Mark Zuckerberg and Brian Chesky define the post-pandemic CEO culture split: What kind of boss do you work for?

Mark Zuckerberg and Brian Chesky exemplify the two different types of bosses that have emerged during the pandemic.
Kevin Dietsch—Getty Images; Eugene Gologursky—Getty Images

If the next blockbuster superhero movie centered around the return-to-office battle, then the villain and the hero are painstakingly obvious: The CEO ordering workers back to office wears the purple cape, and the CEO allowing employees to work from home forever dons the red one.

At least, that’s likely how the 87% of workers who take advantage of remote work see it. Many employers gave their white-collar workforce the moon during the pandemic, allowing them to work from home indefinitely, providing wellness days, and promising to create a more diverse and equitable workplace. Some even enjoyed home office stipends and comped internet. Such perks became the norm for workers, who were quick to join the Great Resignation if their company wasn’t meeting their expectations. 

For two years, it’s been a worker’s world as companies scrambled to hire in a tight labor market where there are 1.7 job openings for every worker. It made employees hopeful that the post-pandemic workplace would emerge different and improved. But this year is proving that that hope was built on a flimsy foundation of promises—at least at some companies.

The upper hand is beginning to shift back to bosses, with many blaming remote work for hurting their bottom line. Experiencing what one headhunter called “do-gooder fatigue,” CEOs like Elon Musk and Mark Zuckerberg began rolling back the perks in stern staff memos, leaving workers in a state of whiplash. Labor Day proved to be a turning point when companies like Apple and Peloton called workers back to their cubicles (again): More workers were in office than they have been since the pandemic started. Then the benefits started disappearing; Salesforce, for example, announced last week it was ending the once-a-month well-being holidays it offered during COVID.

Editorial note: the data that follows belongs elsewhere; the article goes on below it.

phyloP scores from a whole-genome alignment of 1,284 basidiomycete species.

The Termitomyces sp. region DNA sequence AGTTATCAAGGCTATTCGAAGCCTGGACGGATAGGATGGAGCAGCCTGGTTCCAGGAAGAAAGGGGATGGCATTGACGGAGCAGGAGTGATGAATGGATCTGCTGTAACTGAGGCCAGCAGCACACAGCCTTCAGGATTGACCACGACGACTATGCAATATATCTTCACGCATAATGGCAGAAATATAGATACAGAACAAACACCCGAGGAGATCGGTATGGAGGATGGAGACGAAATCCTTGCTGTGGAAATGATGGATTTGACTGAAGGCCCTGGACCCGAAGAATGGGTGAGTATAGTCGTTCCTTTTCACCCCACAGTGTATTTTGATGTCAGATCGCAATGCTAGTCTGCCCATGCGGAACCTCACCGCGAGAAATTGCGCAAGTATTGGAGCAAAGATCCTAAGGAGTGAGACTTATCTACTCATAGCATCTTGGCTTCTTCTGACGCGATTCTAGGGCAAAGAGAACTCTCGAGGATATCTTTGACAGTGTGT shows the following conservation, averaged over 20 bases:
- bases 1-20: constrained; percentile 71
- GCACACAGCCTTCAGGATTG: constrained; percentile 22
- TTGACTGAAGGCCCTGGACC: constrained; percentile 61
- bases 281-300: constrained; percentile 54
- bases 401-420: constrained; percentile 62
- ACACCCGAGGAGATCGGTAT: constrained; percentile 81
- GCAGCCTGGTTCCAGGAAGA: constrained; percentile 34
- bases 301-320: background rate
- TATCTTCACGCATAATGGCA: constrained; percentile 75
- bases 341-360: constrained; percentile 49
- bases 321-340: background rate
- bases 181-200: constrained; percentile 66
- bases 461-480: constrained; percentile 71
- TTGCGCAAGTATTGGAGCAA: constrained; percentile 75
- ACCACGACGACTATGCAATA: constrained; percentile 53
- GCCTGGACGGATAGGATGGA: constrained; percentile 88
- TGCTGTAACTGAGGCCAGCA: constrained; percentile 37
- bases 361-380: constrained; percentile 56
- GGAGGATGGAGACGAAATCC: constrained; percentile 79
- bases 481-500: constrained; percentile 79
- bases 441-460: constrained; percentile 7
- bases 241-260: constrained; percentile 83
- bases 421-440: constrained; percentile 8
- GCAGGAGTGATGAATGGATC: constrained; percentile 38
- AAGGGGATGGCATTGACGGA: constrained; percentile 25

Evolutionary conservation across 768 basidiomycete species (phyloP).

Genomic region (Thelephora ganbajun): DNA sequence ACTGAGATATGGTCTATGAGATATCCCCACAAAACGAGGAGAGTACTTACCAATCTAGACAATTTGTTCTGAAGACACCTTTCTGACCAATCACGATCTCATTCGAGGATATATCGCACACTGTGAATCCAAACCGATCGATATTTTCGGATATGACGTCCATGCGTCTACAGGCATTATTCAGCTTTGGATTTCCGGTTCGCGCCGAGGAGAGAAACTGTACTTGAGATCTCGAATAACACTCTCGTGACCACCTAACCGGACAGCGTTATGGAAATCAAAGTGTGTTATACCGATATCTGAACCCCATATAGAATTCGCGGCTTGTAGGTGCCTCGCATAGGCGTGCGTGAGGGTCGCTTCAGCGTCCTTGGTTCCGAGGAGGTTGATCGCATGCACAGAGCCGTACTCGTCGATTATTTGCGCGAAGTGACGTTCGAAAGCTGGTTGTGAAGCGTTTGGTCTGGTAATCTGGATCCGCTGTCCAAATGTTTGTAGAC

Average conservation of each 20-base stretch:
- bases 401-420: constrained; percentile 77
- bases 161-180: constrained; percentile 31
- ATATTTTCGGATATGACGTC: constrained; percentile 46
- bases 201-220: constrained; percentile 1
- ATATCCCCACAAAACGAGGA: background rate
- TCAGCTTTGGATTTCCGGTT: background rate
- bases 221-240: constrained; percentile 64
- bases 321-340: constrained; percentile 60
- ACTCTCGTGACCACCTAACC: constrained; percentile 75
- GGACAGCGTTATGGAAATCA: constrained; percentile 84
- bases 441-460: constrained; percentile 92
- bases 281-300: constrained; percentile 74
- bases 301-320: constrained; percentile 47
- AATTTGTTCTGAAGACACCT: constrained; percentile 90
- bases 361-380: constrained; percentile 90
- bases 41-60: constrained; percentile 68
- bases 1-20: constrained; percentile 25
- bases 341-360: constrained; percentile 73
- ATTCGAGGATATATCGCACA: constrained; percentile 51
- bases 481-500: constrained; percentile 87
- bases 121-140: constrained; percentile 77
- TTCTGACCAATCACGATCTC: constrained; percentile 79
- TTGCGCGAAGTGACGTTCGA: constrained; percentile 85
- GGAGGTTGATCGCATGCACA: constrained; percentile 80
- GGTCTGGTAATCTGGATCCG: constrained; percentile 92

It’s not surprising that some companies will become “less employee-centric” in their policies as a recession looms, says organizational psychologist Tomas Chamorro-Premuzic. But “this could end up being a mistake if their competitors are still offering more freedom and flexibility,” he tells Fortune.

But there are still a few hero CEOS out there, championing for a different future of work. Just look at Airbnb’s Brian Chesky or Yelp’s Jeremy Stoppelman, who have implemented remote work policies and promised not to change them, arguing that it’s better for company culture and worker productivity.

After all the changes of the past two-plus years, what has emerged is a post-pandemic CEO culture split, in which some executives are withdrawing perks and others are doubling down. Which boss do you work for?

The Mark Zuckerbergs of the world focus on the bottom line

In July, Zuckerberg warned staff in a memo that he would be “turning up the heat” to weed out underperformers. 

“Realistically, there are probably a bunch of people at the company who shouldn’t be here,” Zuckerberg said. “Part of my hope, by raising expectations and having more aggressive goals, and just kind of turning up the heat a little bit, is that I think some of you might decide that this place isn’t for you, and that self-selection is OK with me.”

It’s been the mantra among many CEOs this year, who put their foot down on many pandemic-era policies in a push to get back to business as usual as a recession looms. In June, Tesla CEO Elon Musk ordered workers to spend a minimum of 40 hours a week in the office in a “tone-deaf” ultimatum. “If you don’t show up, we will assume you have resigned,” wrote Musk, who now receives weekly absentee reports.

Last month, BlackRock CEO Larry Fink mandated that workers be in the office three days a week as a solution to inflation, noting that the firm would “be taking a harder line as to how we bring our employees back.”  

Insisting workers return to office is just one way some CEOs are trying to make the future of work look a lot like the past. The majority of workers (71%) said their companies increased the focus on mental health in the wake of the pandemic, a survey by digital mental health platform Headspace Health found. But only a quarter say employers have maintained that focus this year.